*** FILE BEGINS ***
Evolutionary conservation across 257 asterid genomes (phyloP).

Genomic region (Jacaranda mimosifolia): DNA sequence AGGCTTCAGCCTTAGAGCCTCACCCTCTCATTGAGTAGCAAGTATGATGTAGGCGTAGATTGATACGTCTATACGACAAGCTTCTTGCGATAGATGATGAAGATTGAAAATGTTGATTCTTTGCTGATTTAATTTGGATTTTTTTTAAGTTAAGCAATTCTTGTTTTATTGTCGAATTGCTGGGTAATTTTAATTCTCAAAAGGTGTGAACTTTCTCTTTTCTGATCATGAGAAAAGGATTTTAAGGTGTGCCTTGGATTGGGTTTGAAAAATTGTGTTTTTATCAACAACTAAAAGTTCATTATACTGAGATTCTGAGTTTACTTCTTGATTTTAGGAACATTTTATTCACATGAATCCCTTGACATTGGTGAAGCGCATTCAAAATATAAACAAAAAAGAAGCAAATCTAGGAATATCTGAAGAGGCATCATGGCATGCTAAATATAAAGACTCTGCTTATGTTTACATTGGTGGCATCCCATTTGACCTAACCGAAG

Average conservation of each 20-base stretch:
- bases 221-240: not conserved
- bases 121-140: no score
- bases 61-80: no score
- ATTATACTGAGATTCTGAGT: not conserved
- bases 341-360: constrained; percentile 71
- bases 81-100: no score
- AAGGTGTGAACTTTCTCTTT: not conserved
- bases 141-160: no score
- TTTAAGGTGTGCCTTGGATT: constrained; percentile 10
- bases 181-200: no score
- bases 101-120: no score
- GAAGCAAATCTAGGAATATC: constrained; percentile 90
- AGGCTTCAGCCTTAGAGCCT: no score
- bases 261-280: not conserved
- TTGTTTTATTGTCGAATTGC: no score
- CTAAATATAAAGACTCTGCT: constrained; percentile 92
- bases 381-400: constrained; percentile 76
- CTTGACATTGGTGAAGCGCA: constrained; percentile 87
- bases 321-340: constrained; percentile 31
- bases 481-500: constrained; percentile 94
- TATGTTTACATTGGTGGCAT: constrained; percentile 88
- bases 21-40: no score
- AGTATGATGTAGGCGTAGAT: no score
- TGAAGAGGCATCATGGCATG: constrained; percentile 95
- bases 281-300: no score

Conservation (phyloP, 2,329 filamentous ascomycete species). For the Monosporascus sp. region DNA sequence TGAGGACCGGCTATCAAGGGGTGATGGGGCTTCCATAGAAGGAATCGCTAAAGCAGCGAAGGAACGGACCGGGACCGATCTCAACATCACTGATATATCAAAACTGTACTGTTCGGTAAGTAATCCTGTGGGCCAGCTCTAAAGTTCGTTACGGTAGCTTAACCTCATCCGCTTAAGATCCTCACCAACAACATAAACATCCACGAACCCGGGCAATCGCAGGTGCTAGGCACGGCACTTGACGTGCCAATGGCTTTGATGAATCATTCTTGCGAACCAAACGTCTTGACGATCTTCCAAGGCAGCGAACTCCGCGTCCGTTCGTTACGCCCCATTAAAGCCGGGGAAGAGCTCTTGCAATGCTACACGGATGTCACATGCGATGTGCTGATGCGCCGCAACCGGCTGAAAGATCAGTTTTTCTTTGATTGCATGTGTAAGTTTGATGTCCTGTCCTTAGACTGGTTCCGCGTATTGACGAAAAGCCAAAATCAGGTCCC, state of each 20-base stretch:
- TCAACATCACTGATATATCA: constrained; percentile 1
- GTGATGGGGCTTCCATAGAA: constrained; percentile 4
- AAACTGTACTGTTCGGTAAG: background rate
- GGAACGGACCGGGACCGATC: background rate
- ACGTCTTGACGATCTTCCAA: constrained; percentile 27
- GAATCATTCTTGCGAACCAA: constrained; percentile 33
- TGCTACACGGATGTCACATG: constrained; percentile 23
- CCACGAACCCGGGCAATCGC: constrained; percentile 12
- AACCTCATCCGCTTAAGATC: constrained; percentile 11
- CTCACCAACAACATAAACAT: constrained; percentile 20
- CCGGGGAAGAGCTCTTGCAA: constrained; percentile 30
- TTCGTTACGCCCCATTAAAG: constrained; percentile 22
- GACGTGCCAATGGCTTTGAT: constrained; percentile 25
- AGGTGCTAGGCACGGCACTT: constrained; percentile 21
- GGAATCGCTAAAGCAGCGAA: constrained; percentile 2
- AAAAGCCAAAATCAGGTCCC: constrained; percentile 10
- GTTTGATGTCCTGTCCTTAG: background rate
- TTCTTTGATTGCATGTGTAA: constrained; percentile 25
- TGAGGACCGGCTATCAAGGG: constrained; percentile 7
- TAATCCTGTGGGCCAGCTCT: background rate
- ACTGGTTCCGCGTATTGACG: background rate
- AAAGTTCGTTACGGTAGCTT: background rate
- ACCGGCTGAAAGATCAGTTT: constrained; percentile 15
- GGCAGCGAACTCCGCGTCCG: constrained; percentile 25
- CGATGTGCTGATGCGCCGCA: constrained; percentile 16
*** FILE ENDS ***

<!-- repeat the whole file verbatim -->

Evolutionary conservation across 257 asterid genomes (phyloP).

Genomic region (Jacaranda mimosifolia): DNA sequence AGGCTTCAGCCTTAGAGCCTCACCCTCTCATTGAGTAGCAAGTATGATGTAGGCGTAGATTGATACGTCTATACGACAAGCTTCTTGCGATAGATGATGAAGATTGAAAATGTTGATTCTTTGCTGATTTAATTTGGATTTTTTTTAAGTTAAGCAATTCTTGTTTTATTGTCGAATTGCTGGGTAATTTTAATTCTCAAAAGGTGTGAACTTTCTCTTTTCTGATCATGAGAAAAGGATTTTAAGGTGTGCCTTGGATTGGGTTTGAAAAATTGTGTTTTTATCAACAACTAAAAGTTCATTATACTGAGATTCTGAGTTTACTTCTTGATTTTAGGAACATTTTATTCACATGAATCCCTTGACATTGGTGAAGCGCATTCAAAATATAAACAAAAAAGAAGCAAATCTAGGAATATCTGAAGAGGCATCATGGCATGCTAAATATAAAGACTCTGCTTATGTTTACATTGGTGGCATCCCATTTGACCTAACCGAAG

Average conservation of each 20-base stretch:
- bases 221-240: not conserved
- bases 121-140: no score
- bases 61-80: no score
- ATTATACTGAGATTCTGAGT: not conserved
- bases 341-360: constrained; percentile 71
- bases 81-100: no score
- AAGGTGTGAACTTTCTCTTT: not conserved
- bases 141-160: no score
- TTTAAGGTGTGCCTTGGATT: constrained; percentile 10
- bases 181-200: no score
- bases 101-120: no score
- GAAGCAAATCTAGGAATATC: constrained; percentile 90
- AGGCTTCAGCCTTAGAGCCT: no score
- bases 261-280: not conserved
- TTGTTTTATTGTCGAATTGC: no score
- CTAAATATAAAGACTCTGCT: constrained; percentile 92
- bases 381-400: constrained; percentile 76
- CTTGACATTGGTGAAGCGCA: constrained; percentile 87
- bases 321-340: constrained; percentile 31
- bases 481-500: constrained; percentile 94
- TATGTTTACATTGGTGGCAT: constrained; percentile 88
- bases 21-40: no score
- AGTATGATGTAGGCGTAGAT: no score
- TGAAGAGGCATCATGGCATG: constrained; percentile 95
- bases 281-300: no score

Conservation (phyloP, 2,329 filamentous ascomycete species). For the Monosporascus sp. region DNA sequence TGAGGACCGGCTATCAAGGGGTGATGGGGCTTCCATAGAAGGAATCGCTAAAGCAGCGAAGGAACGGACCGGGACCGATCTCAACATCACTGATATATCAAAACTGTACTGTTCGGTAAGTAATCCTGTGGGCCAGCTCTAAAGTTCGTTACGGTAGCTTAACCTCATCCGCTTAAGATCCTCACCAACAACATAAACATCCACGAACCCGGGCAATCGCAGGTGCTAGGCACGGCACTTGACGTGCCAATGGCTTTGATGAATCATTCTTGCGAACCAAACGTCTTGACGATCTTCCAAGGCAGCGAACTCCGCGTCCGTTCGTTACGCCCCATTAAAGCCGGGGAAGAGCTCTTGCAATGCTACACGGATGTCACATGCGATGTGCTGATGCGCCGCAACCGGCTGAAAGATCAGTTTTTCTTTGATTGCATGTGTAAGTTTGATGTCCTGTCCTTAGACTGGTTCCGCGTATTGACGAAAAGCCAAAATCAGGTCCC, state of each 20-base stretch:
- TCAACATCACTGATATATCA: constrained; percentile 1
- GTGATGGGGCTTCCATAGAA: constrained; percentile 4
- AAACTGTACTGTTCGGTAAG: background rate
- GGAACGGACCGGGACCGATC: background rate
- ACGTCTTGACGATCTTCCAA: constrained; percentile 27
- GAATCATTCTTGCGAACCAA: constrained; percentile 33
- TGCTACACGGATGTCACATG: constrained; percentile 23
- CCACGAACCCGGGCAATCGC: constrained; percentile 12
- AACCTCATCCGCTTAAGATC: constrained; percentile 11
- CTCACCAACAACATAAACAT: constrained; percentile 20
- CCGGGGAAGAGCTCTTGCAA: constrained; percentile 30
- TTCGTTACGCCCCATTAAAG: constrained; percentile 22
- GACGTGCCAATGGCTTTGAT: constrained; percentile 25
- AGGTGCTAGGCACGGCACTT: constrained; percentile 21
- GGAATCGCTAAAGCAGCGAA: constrained; percentile 2
- AAAAGCCAAAATCAGGTCCC: constrained; percentile 10
- GTTTGATGTCCTGTCCTTAG: background rate
- TTCTTTGATTGCATGTGTAA: constrained; percentile 25
- TGAGGACCGGCTATCAAGGG: constrained; percentile 7
- TAATCCTGTGGGCCAGCTCT: background rate
- ACTGGTTCCGCGTATTGACG: background rate
- AAAGTTCGTTACGGTAGCTT: background rate
- ACCGGCTGAAAGATCAGTTT: constrained; percentile 15
- GGCAGCGAACTCCGCGTCCG: constrained; percentile 25
- CGATGTGCTGATGCGCCGCA: constrained; percentile 16